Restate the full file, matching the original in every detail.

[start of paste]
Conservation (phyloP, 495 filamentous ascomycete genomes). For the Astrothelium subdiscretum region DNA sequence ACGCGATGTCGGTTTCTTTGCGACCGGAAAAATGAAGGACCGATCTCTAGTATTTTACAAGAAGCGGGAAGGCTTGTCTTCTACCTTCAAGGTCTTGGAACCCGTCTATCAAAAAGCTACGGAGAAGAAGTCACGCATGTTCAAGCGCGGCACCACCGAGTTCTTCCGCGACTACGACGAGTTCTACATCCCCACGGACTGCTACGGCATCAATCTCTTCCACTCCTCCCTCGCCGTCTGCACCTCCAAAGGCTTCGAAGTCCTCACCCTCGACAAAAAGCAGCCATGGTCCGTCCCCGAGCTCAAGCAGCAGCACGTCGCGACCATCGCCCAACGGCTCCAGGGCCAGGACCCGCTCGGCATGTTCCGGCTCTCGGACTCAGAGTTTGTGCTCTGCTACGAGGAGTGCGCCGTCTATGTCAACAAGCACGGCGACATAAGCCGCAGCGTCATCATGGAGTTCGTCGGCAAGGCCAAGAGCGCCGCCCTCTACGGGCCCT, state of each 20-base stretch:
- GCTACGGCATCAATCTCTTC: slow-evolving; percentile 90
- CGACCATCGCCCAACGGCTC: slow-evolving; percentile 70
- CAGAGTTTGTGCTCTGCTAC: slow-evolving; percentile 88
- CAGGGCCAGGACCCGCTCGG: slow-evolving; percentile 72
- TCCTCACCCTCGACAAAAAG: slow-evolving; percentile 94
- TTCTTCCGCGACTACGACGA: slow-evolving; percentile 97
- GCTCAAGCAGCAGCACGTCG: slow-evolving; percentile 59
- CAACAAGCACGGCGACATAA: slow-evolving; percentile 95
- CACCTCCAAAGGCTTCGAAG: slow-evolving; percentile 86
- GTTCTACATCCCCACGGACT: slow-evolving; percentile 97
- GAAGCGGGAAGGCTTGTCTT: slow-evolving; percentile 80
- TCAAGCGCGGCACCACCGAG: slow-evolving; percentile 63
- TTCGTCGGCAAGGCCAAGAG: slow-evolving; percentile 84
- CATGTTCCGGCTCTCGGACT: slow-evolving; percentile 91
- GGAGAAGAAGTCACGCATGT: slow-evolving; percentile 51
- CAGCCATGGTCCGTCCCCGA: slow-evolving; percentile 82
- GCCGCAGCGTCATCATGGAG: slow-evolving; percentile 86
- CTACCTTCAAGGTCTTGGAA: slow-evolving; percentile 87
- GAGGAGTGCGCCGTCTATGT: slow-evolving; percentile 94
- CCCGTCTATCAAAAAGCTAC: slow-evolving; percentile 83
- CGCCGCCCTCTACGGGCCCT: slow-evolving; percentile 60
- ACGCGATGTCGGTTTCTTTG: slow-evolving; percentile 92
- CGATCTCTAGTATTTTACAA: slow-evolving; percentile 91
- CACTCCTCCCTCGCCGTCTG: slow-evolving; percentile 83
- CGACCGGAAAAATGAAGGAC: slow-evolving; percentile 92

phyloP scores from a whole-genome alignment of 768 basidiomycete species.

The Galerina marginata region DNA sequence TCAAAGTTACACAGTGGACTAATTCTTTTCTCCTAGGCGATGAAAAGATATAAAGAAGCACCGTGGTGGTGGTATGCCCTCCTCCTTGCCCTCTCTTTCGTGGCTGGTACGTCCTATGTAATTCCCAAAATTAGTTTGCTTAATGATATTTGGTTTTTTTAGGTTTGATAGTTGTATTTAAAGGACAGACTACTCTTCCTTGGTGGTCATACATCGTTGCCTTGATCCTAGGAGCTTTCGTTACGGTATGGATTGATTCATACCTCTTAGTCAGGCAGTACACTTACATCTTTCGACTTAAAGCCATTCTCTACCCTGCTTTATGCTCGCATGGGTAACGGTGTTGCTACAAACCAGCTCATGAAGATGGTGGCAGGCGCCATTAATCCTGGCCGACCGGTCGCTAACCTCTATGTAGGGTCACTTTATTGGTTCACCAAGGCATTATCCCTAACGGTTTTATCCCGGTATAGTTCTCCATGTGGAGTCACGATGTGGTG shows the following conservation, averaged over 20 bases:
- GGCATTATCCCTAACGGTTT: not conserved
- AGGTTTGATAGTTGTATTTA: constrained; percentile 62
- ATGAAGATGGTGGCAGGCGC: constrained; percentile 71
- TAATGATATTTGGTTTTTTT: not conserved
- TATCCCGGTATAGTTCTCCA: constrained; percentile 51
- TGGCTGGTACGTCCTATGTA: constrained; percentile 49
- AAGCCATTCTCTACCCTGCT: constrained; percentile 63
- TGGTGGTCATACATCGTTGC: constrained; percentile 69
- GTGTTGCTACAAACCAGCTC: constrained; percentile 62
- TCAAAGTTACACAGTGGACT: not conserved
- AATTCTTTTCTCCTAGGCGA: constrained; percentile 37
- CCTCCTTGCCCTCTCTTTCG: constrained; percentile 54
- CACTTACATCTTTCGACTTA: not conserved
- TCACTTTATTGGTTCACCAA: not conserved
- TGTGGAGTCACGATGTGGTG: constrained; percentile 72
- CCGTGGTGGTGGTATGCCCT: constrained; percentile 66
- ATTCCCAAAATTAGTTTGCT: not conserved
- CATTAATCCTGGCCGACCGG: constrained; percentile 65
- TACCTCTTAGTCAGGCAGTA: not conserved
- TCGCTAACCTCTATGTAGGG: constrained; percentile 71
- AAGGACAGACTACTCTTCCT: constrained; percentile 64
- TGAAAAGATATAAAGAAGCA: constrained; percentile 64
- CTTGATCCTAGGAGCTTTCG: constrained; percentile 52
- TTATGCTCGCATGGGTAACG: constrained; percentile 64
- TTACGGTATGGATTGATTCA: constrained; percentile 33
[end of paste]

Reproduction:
Conservation (phyloP, 495 filamentous ascomycete genomes). For the Astrothelium subdiscretum region DNA sequence ACGCGATGTCGGTTTCTTTGCGACCGGAAAAATGAAGGACCGATCTCTAGTATTTTACAAGAAGCGGGAAGGCTTGTCTTCTACCTTCAAGGTCTTGGAACCCGTCTATCAAAAAGCTACGGAGAAGAAGTCACGCATGTTCAAGCGCGGCACCACCGAGTTCTTCCGCGACTACGACGAGTTCTACATCCCCACGGACTGCTACGGCATCAATCTCTTCCACTCCTCCCTCGCCGTCTGCACCTCCAAAGGCTTCGAAGTCCTCACCCTCGACAAAAAGCAGCCATGGTCCGTCCCCGAGCTCAAGCAGCAGCACGTCGCGACCATCGCCCAACGGCTCCAGGGCCAGGACCCGCTCGGCATGTTCCGGCTCTCGGACTCAGAGTTTGTGCTCTGCTACGAGGAGTGCGCCGTCTATGTCAACAAGCACGGCGACATAAGCCGCAGCGTCATCATGGAGTTCGTCGGCAAGGCCAAGAGCGCCGCCCTCTACGGGCCCT, state of each 20-base stretch:
- GCTACGGCATCAATCTCTTC: slow-evolving; percentile 90
- CGACCATCGCCCAACGGCTC: slow-evolving; percentile 70
- CAGAGTTTGTGCTCTGCTAC: slow-evolving; percentile 88
- CAGGGCCAGGACCCGCTCGG: slow-evolving; percentile 72
- TCCTCACCCTCGACAAAAAG: slow-evolving; percentile 94
- TTCTTCCGCGACTACGACGA: slow-evolving; percentile 97
- GCTCAAGCAGCAGCACGTCG: slow-evolving; percentile 59
- CAACAAGCACGGCGACATAA: slow-evolving; percentile 95
- CACCTCCAAAGGCTTCGAAG: slow-evolving; percentile 86
- GTTCTACATCCCCACGGACT: slow-evolving; percentile 97
- GAAGCGGGAAGGCTTGTCTT: slow-evolving; percentile 80
- TCAAGCGCGGCACCACCGAG: slow-evolving; percentile 63
- TTCGTCGGCAAGGCCAAGAG: slow-evolving; percentile 84
- CATGTTCCGGCTCTCGGACT: slow-evolving; percentile 91
- GGAGAAGAAGTCACGCATGT: slow-evolving; percentile 51
- CAGCCATGGTCCGTCCCCGA: slow-evolving; percentile 82
- GCCGCAGCGTCATCATGGAG: slow-evolving; percentile 86
- CTACCTTCAAGGTCTTGGAA: slow-evolving; percentile 87
- GAGGAGTGCGCCGTCTATGT: slow-evolving; percentile 94
- CCCGTCTATCAAAAAGCTAC: slow-evolving; percentile 83
- CGCCGCCCTCTACGGGCCCT: slow-evolving; percentile 60
- ACGCGATGTCGGTTTCTTTG: slow-evolving; percentile 92
- CGATCTCTAGTATTTTACAA: slow-evolving; percentile 91
- CACTCCTCCCTCGCCGTCTG: slow-evolving; percentile 83
- CGACCGGAAAAATGAAGGAC: slow-evolving; percentile 92

phyloP scores from a whole-genome alignment of 768 basidiomycete species.

The Galerina marginata region DNA sequence TCAAAGTTACACAGTGGACTAATTCTTTTCTCCTAGGCGATGAAAAGATATAAAGAAGCACCGTGGTGGTGGTATGCCCTCCTCCTTGCCCTCTCTTTCGTGGCTGGTACGTCCTATGTAATTCCCAAAATTAGTTTGCTTAATGATATTTGGTTTTTTTAGGTTTGATAGTTGTATTTAAAGGACAGACTACTCTTCCTTGGTGGTCATACATCGTTGCCTTGATCCTAGGAGCTTTCGTTACGGTATGGATTGATTCATACCTCTTAGTCAGGCAGTACACTTACATCTTTCGACTTAAAGCCATTCTCTACCCTGCTTTATGCTCGCATGGGTAACGGTGTTGCTACAAACCAGCTCATGAAGATGGTGGCAGGCGCCATTAATCCTGGCCGACCGGTCGCTAACCTCTATGTAGGGTCACTTTATTGGTTCACCAAGGCATTATCCCTAACGGTTTTATCCCGGTATAGTTCTCCATGTGGAGTCACGATGTGGTG shows the following conservation, averaged over 20 bases:
- GGCATTATCCCTAACGGTTT: not conserved
- AGGTTTGATAGTTGTATTTA: constrained; percentile 62
- ATGAAGATGGTGGCAGGCGC: constrained; percentile 71
- TAATGATATTTGGTTTTTTT: not conserved
- TATCCCGGTATAGTTCTCCA: constrained; percentile 51
- TGGCTGGTACGTCCTATGTA: constrained; percentile 49
- AAGCCATTCTCTACCCTGCT: constrained; percentile 63
- TGGTGGTCATACATCGTTGC: constrained; percentile 69
- GTGTTGCTACAAACCAGCTC: constrained; percentile 62
- TCAAAGTTACACAGTGGACT: not conserved
- AATTCTTTTCTCCTAGGCGA: constrained; percentile 37
- CCTCCTTGCCCTCTCTTTCG: constrained; percentile 54
- CACTTACATCTTTCGACTTA: not conserved
- TCACTTTATTGGTTCACCAA: not conserved
- TGTGGAGTCACGATGTGGTG: constrained; percentile 72
- CCGTGGTGGTGGTATGCCCT: constrained; percentile 66
- ATTCCCAAAATTAGTTTGCT: not conserved
- CATTAATCCTGGCCGACCGG: constrained; percentile 65
- TACCTCTTAGTCAGGCAGTA: not conserved
- TCGCTAACCTCTATGTAGGG: constrained; percentile 71
- AAGGACAGACTACTCTTCCT: constrained; percentile 64
- TGAAAAGATATAAAGAAGCA: constrained; percentile 64
- CTTGATCCTAGGAGCTTTCG: constrained; percentile 52
- TTATGCTCGCATGGGTAACG: constrained; percentile 64
- TTACGGTATGGATTGATTCA: constrained; percentile 33